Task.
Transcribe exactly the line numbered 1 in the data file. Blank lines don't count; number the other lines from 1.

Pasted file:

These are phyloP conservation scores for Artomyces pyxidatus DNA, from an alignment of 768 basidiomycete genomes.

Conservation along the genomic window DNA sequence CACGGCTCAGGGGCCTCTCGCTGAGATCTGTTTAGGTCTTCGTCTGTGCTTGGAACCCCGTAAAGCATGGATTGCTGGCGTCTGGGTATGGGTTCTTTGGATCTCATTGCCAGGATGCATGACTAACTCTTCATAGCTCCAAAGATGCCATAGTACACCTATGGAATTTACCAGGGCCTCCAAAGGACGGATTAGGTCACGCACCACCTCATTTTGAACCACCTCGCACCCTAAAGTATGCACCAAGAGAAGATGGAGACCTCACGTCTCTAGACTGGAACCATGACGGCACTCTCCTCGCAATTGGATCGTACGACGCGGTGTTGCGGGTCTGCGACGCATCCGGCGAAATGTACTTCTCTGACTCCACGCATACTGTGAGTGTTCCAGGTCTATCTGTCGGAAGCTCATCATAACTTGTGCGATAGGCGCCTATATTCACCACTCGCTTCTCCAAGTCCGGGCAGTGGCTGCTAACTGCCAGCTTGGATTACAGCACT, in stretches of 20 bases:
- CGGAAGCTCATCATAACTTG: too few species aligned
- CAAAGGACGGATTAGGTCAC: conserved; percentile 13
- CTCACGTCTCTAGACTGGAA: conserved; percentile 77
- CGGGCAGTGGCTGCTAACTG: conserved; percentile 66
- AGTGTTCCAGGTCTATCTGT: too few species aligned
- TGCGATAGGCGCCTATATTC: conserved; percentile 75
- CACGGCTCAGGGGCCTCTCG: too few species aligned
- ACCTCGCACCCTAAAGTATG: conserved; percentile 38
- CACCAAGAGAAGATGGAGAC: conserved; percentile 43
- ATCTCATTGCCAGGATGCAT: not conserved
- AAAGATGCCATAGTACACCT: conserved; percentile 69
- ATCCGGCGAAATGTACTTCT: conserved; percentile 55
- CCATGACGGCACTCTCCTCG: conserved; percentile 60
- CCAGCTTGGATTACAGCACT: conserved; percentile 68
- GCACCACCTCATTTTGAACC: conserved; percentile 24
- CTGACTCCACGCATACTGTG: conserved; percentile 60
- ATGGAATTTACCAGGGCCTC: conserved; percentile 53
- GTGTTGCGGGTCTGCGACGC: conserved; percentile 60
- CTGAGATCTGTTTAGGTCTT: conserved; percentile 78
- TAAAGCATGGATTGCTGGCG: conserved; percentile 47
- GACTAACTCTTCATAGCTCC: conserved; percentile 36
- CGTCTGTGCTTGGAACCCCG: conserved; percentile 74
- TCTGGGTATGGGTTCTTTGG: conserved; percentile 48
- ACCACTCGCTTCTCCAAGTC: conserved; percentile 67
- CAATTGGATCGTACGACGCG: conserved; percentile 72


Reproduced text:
These are phyloP conservation scores for Artomyces pyxidatus DNA, from an alignment of 768 basidiomycete genomes.